I pulled into Rakvere, Estonia on a rainy afternoon and was drawn to the imposing castle ruins perched above the town like a moth to a flame. Built by the Danes in the 14th century, Rakvere Castle is now a self-billed theme park that aims to educate visitors on the realities of medieval life. Trudging across the muddy grounds certainly provided a glimpse of the miserable conditions once endured by the knights who defended the Duchy of Estonia. Below ground, the castle’s recreated torture chamber hints at the horrors awaiting captured foes. The Middle Ages weren’t for wimps.
Staff in period costumes mingle amidst the ruins as guests are invited to try their hand at various tests of medieval strength. These include jousting, archery, horseback riding, and mock sword fights. Rakvere Castle also offers demonstrations on making gun powder and wax candles, minting copper coins, and writing with a quill pen, though it’s best to book these experiences in advance.
While most of the castle’s activities can be enjoyed by the whole family, the brothel museum is for adults only. Rakvere’s former red light district, aka the “street of fallen women,” gives a tawdry peek into ancient sexual practices. The most interesting item on display is a chastity belt, a heavy metal contraption some girls were forced to wear to protect their virginity. Try it on if you dare!
Since I didn’t book my castle experience in advance and arrived an hour before closing, I had to content myself with ambling around the crumbling walls and admiring the livestock happily munching hay. During the summer months, sheep and geese can be found grazing on the meadow.
Just outside the castle, the Rakvere Bull looks ready to charge off a hill. The seven-ton bronze sculpture was dedicated to the 700th anniversary of the town, which was officially established in 1302. Once known by the German name Wesenberg, Rakvere was the site of many battles as regional powers struggled to assert their dominance. Rakvere Castle was destroyed and rebuilt several times before finally being abandoned in the 17th century.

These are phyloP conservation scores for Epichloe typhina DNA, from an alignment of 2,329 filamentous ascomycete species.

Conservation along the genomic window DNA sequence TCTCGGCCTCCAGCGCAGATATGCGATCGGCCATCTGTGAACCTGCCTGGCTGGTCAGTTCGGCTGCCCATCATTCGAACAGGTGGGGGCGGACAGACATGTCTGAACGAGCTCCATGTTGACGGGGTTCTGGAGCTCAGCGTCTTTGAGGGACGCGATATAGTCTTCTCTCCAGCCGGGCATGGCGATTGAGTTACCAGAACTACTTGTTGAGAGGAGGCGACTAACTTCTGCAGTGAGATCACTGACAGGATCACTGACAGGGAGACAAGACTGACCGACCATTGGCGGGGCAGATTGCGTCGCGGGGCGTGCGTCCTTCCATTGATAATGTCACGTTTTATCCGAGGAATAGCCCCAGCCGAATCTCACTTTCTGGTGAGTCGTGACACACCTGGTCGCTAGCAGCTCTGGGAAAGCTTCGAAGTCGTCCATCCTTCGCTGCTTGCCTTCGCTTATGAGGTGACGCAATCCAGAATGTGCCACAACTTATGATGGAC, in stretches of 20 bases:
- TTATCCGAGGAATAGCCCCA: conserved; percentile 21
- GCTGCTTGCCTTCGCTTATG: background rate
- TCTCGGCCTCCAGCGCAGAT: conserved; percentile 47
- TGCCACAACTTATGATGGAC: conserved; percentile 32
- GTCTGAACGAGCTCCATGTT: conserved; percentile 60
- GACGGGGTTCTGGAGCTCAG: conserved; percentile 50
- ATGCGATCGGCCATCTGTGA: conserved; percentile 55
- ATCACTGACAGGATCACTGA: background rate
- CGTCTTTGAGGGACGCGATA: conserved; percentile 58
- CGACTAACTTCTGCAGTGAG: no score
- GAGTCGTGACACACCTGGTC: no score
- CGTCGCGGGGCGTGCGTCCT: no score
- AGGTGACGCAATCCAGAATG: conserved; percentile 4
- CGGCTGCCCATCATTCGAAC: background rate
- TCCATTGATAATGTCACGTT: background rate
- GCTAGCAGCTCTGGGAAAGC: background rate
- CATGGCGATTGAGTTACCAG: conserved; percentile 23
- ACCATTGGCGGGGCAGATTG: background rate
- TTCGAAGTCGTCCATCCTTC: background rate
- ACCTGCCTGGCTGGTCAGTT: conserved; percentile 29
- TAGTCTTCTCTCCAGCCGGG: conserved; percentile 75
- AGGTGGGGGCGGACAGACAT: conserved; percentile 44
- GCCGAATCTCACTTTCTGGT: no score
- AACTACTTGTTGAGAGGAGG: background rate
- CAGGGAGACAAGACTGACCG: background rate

A large square forms the centerpiece of the town, much of which was built during Estonia’s thriving period of independence between the two world wars. A modern art installation dominates the square, its bright yellow shower heads incongruous with the quaint architecture.
My digs for the night, in the Art Hotell, were conveniently located just off Rakvere’s central square. The restored wooden house was built in the 1800s and apparently used to be a brothel. At the related Art Cafe across the street, the waitress told me the wild mushroom dumplings I’d ordered were handmade by local grandmothers. It’s regrettable that my own grandma didn’t know how to make these savory pillows of delight.
I awoke the next morning to brilliant sunshine streaming through the frost-covered skylight in my attic room. Not wanting to miss the opportunity, I bundled up and dashed up to the castle with camera in hand. The ruins looked magnificent against vivid blue skies!
Rakvere Castle is located in the northern part of Estonia, about halfway between Tallinn and Narva. Frequent buses travel the route, though it’s just as easy to hire a car and visit all three destinations as part of a Baltic road trip. Be sure to give yourself plenty of time to enjoy the full castle experience. Visit the Rakvere Castle website for more information.